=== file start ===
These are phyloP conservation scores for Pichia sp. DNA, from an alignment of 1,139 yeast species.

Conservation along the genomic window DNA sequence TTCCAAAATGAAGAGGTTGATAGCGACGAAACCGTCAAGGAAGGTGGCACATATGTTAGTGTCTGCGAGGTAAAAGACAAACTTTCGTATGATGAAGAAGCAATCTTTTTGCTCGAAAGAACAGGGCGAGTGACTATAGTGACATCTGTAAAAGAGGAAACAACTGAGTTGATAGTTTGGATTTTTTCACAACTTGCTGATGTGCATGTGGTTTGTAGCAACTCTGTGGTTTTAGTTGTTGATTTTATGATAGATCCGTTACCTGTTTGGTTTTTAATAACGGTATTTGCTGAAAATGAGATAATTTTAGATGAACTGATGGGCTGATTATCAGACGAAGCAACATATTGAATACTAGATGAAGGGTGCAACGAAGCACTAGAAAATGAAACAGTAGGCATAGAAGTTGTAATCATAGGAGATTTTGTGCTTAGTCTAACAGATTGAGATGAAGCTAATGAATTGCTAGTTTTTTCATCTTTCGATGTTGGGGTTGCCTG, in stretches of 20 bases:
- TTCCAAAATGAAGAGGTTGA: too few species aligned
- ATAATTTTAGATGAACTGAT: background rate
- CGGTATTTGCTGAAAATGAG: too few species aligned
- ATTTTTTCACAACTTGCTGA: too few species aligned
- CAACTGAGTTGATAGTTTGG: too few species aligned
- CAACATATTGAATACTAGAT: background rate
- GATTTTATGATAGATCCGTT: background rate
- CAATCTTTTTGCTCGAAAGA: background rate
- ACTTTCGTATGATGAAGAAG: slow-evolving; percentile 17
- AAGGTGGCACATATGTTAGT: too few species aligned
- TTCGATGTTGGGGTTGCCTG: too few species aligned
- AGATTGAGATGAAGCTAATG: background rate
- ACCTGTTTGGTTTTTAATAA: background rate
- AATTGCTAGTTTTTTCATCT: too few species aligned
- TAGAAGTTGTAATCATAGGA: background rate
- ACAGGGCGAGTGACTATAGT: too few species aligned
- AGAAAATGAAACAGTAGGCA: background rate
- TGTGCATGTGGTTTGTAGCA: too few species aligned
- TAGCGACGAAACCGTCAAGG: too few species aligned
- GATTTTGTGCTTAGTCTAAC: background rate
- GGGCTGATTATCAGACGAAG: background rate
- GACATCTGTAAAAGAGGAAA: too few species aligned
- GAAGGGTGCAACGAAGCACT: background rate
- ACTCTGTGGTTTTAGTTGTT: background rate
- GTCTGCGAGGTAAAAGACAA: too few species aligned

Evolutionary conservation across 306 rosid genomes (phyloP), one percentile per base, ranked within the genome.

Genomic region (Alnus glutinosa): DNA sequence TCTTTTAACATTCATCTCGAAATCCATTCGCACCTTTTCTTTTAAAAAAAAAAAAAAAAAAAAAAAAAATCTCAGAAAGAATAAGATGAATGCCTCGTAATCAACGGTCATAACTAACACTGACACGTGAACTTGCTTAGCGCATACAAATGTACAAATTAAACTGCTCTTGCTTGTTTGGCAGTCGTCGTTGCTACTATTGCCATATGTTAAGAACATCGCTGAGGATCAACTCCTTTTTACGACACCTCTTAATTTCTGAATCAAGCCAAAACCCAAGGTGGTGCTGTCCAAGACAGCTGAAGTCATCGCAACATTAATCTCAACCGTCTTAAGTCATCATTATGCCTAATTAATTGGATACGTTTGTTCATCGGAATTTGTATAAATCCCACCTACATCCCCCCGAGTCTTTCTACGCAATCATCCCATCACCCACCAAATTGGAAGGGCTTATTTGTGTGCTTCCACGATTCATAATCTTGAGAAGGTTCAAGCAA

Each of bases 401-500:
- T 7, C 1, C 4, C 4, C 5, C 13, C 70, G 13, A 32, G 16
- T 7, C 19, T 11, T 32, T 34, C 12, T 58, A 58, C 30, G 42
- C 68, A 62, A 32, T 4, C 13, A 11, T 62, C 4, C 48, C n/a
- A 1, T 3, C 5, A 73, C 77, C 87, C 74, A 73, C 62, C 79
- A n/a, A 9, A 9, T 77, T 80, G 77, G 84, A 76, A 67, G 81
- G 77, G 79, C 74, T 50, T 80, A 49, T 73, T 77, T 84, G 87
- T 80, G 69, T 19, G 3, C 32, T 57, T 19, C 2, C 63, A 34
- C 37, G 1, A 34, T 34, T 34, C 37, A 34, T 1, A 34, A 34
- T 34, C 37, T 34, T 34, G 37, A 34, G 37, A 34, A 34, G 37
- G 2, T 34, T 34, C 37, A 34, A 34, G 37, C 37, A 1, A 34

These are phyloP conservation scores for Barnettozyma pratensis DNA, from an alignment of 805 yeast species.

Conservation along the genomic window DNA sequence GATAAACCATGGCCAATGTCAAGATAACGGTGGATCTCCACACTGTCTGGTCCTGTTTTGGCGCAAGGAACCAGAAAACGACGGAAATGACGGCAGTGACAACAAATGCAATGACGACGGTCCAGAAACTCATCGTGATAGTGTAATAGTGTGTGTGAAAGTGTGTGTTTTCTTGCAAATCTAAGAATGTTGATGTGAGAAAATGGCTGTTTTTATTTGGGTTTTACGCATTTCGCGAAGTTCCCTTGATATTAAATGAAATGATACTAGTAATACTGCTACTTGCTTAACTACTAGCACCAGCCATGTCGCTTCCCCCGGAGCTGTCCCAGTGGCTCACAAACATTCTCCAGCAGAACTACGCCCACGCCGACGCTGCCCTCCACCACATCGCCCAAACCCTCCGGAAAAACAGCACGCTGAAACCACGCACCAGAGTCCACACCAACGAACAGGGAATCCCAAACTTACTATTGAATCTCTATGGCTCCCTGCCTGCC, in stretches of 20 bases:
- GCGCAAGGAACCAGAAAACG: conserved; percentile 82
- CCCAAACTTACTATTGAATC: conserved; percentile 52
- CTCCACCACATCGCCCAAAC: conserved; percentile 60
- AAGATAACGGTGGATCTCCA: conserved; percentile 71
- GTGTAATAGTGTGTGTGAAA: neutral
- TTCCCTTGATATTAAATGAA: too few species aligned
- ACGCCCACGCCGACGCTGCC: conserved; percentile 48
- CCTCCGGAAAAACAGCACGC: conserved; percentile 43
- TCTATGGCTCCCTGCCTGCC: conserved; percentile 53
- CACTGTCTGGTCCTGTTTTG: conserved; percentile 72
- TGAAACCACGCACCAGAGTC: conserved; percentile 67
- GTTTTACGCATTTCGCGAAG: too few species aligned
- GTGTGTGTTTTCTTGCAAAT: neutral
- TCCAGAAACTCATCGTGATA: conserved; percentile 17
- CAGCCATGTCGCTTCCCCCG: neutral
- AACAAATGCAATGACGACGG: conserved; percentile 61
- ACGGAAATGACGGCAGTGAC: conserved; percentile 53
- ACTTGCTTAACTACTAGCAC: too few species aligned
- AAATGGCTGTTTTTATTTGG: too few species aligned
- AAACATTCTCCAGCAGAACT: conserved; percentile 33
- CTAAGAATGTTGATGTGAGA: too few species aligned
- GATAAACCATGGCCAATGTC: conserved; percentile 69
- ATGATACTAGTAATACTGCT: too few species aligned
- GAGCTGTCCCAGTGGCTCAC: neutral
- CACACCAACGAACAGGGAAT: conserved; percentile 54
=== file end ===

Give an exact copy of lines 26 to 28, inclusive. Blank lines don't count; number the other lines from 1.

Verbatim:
- ACTCTGTGGTTTTAGTTGTT: background rate
- GTCTGCGAGGTAAAAGACAA: too few species aligned

Evolutionary conservation across 306 rosid genomes (phyloP), one percentile per base, ranked within the genome.